In July of 2004 a new chapter of my life was opened. I might even venture as far as saying that in that year it wasn’t a new chapter in and of itself, but quite possibly the only chapter that ever mattered. Today marks the nine year anniversary of the first day I spent free of heroin. This is a day I am eternally grateful for. While it’s not like a birthday that is celebrated with cake and ice cream surrounded by friends who are all happy for you, it is a day I give gratitude to the grace of our Lord Jesus Christ. A short summary of that day might go like the following.
Awakened in a precinct holding cell in Lincoln Park, MI., sick as a dog, I grew annoyed by the relentless questioning of the case detective and angry at his sarcastic banter that was making fun of my withdrawal symptoms. The bones of my body began to ache from the inside out and nausea was quickly setting in. The fear of withdrawing from heroin that kept me using for so long was finally a reality I was going to have to face. My future was on my mind and I was not thrilled about becoming a felon and spending time in the county jail, but it was now a reality. I was transferred to the county jail and began a week of withdrawal that I’ll never forget. A portrait of a junkie I was, and to a junkie I’ll never return. Worries of what my life will become became overshadowed by the sickness setting in, I accepted my new reality, and in some sick way, was happy that I was finally going to ‘kick’ the dope.
Mingling and living with drug dealers, killers, rapists, and child support evaders was not something I thought I would ever end up experiencing. Sobering hardly is a fitting label. It was a safer environment than the one I had been arrested in. One week in that unit was what I spent and was eventually transferred to general population. I could actually walk better and was getting over the puking that is typical with heroin withdrawal. After a week I finally felt human again. I could smell, taste, touch, talk, and see again. The first week was spent without glasses, and I am essentially half-blind. I was starting to remember what it was like to be alive. Six months in the streets masquerading as the living dead had finally ended.
Never did I think about being saved by the Lord Jesus. Nor did I ever ponder the thought of living a life of righteousness and holiness that can only be had through His Holy Spirit. That week, He revealed to me in salvation that it could be a reality. That week, He chose to save me from my sin and deliver me unto Him. Praise God for His infinite mercies. The previous description barely scratches the surface of the things I endured and experienced up to that day. The journey following was not a bed of roses either, but all of it pales in comparison to the climax of light and perfection of the Lord’s pardoning and sufficient sacrifice for me. Nine years is a long time for an addict to not do heroin.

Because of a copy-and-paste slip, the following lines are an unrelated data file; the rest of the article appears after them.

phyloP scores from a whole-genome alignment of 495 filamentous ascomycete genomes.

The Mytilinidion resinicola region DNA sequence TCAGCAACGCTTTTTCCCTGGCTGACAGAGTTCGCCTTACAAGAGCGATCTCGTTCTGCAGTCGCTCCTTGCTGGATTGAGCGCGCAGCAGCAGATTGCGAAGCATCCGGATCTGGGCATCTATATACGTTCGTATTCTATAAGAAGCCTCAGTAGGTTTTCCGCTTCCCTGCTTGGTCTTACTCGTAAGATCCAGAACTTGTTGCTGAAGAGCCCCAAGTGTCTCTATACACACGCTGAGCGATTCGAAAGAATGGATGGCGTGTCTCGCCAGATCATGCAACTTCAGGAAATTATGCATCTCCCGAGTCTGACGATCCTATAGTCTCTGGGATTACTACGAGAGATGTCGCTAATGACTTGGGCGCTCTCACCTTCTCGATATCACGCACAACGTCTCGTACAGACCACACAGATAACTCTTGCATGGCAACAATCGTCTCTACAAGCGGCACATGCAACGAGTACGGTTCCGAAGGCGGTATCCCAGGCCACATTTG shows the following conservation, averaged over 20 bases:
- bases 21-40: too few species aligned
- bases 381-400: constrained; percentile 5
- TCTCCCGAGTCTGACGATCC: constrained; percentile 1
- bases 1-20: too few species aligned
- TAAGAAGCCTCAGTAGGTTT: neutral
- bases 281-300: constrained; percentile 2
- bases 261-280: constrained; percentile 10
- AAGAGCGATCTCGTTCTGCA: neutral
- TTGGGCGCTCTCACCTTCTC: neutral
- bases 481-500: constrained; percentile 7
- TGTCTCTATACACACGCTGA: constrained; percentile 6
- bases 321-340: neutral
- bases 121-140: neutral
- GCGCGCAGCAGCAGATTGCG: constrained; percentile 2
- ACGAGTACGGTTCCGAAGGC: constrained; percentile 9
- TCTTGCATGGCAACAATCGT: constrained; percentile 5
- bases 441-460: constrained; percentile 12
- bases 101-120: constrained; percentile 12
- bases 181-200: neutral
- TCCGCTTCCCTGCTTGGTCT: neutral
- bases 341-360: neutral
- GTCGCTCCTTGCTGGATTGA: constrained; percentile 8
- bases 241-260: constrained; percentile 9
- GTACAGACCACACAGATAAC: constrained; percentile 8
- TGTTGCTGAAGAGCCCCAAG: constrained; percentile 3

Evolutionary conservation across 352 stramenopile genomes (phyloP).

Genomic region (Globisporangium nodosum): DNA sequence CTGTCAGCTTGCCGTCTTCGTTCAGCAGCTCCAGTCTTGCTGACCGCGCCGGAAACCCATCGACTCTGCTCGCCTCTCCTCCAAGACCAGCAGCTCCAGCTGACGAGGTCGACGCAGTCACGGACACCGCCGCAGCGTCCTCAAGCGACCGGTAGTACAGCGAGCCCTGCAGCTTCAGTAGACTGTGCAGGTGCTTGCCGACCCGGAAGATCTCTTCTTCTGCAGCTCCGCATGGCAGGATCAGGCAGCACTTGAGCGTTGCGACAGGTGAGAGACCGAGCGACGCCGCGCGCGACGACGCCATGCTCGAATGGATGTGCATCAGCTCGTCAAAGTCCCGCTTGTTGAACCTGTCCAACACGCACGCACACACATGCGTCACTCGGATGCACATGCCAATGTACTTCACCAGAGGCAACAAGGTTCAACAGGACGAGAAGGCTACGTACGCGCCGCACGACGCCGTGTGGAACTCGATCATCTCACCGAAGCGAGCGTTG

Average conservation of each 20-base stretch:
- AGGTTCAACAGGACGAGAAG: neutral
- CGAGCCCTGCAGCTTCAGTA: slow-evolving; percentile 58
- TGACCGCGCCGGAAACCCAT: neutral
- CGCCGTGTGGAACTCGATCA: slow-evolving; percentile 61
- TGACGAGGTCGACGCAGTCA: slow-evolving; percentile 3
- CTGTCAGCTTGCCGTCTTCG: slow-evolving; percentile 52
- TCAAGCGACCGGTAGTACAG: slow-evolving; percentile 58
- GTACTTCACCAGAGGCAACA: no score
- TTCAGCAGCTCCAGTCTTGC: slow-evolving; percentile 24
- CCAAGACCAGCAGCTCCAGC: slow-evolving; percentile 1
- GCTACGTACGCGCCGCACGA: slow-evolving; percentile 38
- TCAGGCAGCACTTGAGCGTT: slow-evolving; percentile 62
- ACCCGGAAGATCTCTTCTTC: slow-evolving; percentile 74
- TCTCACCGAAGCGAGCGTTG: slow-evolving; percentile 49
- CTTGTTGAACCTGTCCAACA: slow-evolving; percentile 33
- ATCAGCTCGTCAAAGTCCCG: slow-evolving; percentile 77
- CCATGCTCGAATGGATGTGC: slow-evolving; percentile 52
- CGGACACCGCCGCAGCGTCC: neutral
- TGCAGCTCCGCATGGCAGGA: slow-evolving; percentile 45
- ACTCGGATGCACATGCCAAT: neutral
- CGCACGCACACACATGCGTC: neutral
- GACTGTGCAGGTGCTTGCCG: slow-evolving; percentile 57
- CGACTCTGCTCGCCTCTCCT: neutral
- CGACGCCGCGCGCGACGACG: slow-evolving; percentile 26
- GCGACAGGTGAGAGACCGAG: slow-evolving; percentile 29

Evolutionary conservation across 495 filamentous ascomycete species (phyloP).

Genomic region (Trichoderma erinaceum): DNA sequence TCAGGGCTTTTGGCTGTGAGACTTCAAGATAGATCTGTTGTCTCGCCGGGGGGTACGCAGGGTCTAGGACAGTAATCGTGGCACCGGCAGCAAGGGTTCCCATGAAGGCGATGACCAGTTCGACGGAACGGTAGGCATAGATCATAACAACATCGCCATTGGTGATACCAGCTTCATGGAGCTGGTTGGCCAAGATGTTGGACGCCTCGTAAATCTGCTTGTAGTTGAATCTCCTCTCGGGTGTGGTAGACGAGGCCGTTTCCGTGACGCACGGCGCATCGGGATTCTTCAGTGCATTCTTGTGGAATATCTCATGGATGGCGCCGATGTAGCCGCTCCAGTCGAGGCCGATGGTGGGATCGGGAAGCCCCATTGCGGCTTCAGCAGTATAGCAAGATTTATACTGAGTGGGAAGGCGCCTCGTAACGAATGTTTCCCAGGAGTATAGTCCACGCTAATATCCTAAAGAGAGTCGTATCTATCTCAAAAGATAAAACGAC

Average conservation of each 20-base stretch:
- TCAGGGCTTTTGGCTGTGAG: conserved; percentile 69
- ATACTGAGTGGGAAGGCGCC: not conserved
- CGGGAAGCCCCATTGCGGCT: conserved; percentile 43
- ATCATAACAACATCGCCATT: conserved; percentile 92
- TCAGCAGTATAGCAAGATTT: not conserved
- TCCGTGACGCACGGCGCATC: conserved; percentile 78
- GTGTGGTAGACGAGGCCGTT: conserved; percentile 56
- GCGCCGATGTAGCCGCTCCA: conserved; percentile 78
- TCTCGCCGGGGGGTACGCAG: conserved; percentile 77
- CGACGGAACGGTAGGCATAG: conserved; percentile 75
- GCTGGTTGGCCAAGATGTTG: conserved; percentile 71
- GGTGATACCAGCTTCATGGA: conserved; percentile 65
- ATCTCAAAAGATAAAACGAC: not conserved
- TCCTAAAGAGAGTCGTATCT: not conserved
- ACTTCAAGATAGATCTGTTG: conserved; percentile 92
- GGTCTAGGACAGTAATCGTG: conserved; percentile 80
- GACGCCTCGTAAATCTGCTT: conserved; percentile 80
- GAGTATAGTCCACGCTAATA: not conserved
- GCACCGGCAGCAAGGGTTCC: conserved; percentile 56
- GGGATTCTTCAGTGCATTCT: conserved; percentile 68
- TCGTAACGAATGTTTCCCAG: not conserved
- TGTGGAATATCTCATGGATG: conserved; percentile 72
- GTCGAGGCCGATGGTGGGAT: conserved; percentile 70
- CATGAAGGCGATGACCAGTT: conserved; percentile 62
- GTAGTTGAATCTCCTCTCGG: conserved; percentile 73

In comparison to ten years of heavy drug and alcohol abuse, nine years clean is starting to seem like dream. I’ve lost many friends to heroin and drugs over the years. I’ve also seen a great many more people fall victim to it and suffer physical consequences in their latter years. Every day I hold my children, I think of new life. I think of being born again and a clean slate. I think of how my family would not trust me with a dollar let alone my precious children. I think of forgiveness and the gift of eternal life that instills gratitude that runs so deep tears hardly justify the emotion.
I think of my family who tells me how great I’ve done and how quickly I get to tell them It isn’t me, but Christ that lives within me (Gal 2:20).
Several years before being called to Christ, I sat in a dank and dark basement with a cocaine dealer carrying on about religion. He shared with me why he thought we were doing what we were doing. He shared Romans 7:19 with my heart was rent. That verse was the only one I knew after my arrest. It was the only one I could remember in my head until I had a Bible given to me. I now also see how the Roman epistle served to convert a great many a men and now count myself as one of them.
Thank you Lord, for being merciful to me, a sinner.